Baal Tshuva (Baalei Tshuva): Hebrew for someone who is a repentant sinner.
Bamidbar: Fourth book of the Torah. Called in English Numbers
Chazal: Hebrew initials for: Chochmenu Zichrona Levaracha (Our sages of Blessed memory) Used to refer to Rabbis of the Talmud
Chesed: Hebrew word meaning acts of mercy
Drash: A method of Biblical interpretation ascribing moral or ethical meaning to verses in the Torah.
HaShem: Noun used in place of G-d. Lit. The Name
mikvah: Hebrew word referring to a ritual bath used for purification
Mishnah: An ancient Jewish work made of specific laws.
Moshe Rabbeinu: Hebrew for Moses our teacher. A common Jewish way of referring to Moses.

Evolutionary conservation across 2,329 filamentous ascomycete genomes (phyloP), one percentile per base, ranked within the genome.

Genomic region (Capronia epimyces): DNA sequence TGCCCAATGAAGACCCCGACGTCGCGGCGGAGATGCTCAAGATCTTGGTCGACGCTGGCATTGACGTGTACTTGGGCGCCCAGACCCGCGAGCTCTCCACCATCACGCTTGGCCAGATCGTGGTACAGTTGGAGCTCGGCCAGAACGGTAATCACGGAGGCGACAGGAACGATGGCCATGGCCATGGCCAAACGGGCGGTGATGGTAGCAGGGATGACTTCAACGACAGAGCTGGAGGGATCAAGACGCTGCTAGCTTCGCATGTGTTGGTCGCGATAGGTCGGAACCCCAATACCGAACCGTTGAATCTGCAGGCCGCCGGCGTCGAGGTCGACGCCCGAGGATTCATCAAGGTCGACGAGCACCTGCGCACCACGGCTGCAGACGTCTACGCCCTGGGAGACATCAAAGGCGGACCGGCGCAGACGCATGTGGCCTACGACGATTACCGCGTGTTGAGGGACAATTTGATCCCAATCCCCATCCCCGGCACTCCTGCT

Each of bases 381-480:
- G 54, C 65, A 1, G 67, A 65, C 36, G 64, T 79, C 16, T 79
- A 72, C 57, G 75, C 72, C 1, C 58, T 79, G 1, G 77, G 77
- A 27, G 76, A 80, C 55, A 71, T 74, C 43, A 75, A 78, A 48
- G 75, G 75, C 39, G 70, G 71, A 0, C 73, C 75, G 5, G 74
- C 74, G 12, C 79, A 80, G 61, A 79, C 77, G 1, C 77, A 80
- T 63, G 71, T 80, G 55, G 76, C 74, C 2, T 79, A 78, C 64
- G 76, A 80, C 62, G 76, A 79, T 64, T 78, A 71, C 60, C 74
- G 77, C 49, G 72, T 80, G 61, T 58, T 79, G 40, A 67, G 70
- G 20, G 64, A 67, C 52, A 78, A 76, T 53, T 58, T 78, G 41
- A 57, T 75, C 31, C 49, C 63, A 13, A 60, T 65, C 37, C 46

Or HaChaim: Jewish Torah commentary
Rashi: The primary commentary on the Tenach.
Rebbe: Leader of a Chassidic group or a teacher
Rebbe Reb: A title added to a few special Rebbes as a sign of their higher spiritual stature.
remez: A method of Biblical interpretation based on finding hints in the Torah for various concepts.
Rov: An official rabbi who renders legal decisions. Many of the Rebbes were both a Rebbe of Chasidim, and the Rov of the city in which they lived.
Sanhedrin: 1. Tractate in the Talmud 2. Name of the highest level of the Jewish court system.
sefer (seforim): A Jewish religious book.
Talmud: An ancient work of Jewish law.
Tehillim: Hebrew name for Psalms.
Torah: a. First 5 books of the Jewish Bible b. Also refers to the whole of Jewish law c. also common term for a chassidic teaching
Tshuva: Hebrew word for repentance